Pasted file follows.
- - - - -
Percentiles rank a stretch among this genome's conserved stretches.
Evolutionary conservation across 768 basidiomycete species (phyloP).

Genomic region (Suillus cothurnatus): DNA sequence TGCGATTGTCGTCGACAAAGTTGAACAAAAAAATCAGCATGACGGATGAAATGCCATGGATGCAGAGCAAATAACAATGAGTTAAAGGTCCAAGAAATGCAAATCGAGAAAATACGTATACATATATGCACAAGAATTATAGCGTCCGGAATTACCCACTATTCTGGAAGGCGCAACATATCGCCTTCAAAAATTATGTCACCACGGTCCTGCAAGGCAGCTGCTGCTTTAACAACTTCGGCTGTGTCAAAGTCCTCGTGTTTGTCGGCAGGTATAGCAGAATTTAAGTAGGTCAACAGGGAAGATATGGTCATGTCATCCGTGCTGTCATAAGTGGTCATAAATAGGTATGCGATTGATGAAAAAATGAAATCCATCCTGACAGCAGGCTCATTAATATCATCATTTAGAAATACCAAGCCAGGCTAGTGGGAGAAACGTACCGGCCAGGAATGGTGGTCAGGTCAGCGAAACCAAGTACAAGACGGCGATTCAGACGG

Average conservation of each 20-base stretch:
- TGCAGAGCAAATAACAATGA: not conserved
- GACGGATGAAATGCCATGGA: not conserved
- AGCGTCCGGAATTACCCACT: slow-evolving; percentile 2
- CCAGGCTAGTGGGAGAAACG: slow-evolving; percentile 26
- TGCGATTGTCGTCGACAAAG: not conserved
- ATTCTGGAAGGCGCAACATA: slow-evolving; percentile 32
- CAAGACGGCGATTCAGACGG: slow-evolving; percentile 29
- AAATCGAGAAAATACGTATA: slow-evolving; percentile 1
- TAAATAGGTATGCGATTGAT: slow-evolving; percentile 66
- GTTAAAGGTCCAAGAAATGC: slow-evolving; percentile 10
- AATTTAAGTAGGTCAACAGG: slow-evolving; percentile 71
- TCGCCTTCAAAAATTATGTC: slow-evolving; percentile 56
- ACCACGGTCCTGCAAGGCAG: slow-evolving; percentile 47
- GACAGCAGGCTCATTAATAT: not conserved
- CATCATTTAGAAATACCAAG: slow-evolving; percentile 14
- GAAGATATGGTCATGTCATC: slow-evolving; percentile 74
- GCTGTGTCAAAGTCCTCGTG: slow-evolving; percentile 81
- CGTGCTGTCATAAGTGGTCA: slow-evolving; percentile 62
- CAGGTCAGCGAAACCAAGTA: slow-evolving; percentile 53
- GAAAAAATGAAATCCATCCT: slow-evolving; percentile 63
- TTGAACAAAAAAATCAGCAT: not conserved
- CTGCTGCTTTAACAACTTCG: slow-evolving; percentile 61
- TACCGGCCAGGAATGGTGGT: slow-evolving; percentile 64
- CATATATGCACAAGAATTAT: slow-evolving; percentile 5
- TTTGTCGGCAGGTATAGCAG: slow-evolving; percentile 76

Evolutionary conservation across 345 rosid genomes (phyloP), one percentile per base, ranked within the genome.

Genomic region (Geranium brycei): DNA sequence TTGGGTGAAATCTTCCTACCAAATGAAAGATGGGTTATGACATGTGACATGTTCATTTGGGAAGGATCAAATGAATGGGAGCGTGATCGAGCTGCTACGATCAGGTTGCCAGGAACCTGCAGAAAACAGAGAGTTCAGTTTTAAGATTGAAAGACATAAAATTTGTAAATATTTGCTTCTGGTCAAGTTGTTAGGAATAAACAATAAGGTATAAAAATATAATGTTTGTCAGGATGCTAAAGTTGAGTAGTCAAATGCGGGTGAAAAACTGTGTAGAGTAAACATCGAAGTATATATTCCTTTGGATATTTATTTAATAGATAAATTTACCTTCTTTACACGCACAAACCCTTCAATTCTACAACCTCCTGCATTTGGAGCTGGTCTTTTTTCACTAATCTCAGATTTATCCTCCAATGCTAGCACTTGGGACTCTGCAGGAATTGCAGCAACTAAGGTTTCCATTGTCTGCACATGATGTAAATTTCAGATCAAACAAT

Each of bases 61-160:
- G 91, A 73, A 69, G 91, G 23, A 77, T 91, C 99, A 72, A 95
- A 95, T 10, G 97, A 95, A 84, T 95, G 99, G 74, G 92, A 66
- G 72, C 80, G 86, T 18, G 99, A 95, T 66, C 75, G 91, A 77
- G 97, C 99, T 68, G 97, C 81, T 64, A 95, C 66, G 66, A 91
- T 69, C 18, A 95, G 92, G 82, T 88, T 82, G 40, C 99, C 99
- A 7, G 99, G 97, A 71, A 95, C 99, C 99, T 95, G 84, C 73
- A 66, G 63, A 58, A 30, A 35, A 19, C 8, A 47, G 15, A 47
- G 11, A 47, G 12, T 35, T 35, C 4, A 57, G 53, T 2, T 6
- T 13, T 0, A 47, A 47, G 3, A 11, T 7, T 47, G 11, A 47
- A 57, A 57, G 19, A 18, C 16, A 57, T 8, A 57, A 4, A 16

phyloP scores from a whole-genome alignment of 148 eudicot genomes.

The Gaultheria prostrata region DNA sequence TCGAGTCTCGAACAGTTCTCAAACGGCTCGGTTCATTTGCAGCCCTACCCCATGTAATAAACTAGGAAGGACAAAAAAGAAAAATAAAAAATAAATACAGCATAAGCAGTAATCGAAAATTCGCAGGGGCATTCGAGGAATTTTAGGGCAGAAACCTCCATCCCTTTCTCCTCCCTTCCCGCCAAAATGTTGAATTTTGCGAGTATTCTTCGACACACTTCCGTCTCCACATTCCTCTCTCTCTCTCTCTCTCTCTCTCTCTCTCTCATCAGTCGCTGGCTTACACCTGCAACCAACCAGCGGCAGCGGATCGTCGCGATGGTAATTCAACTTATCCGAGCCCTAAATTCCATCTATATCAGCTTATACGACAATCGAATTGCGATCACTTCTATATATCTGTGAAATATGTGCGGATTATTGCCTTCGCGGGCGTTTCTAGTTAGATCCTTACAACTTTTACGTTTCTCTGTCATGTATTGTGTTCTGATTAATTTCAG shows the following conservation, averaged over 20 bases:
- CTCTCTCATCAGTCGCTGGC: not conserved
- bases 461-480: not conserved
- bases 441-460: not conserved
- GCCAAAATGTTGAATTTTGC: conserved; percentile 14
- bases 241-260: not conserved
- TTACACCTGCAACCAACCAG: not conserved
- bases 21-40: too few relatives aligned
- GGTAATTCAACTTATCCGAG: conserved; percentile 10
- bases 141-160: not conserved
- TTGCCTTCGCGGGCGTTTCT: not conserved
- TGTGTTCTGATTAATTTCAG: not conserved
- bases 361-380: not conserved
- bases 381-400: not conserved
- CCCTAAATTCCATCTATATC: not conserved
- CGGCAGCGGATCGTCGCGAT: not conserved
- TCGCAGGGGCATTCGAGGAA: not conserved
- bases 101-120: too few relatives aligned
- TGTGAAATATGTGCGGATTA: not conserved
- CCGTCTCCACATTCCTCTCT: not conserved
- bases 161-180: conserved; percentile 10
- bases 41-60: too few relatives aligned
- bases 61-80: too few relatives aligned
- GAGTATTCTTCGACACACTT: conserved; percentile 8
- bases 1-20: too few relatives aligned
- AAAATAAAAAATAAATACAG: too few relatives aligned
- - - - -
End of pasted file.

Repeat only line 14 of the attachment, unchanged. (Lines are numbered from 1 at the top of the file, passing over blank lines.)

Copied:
- GTTAAAGGTCCAAGAAATGC: slow-evolving; percentile 10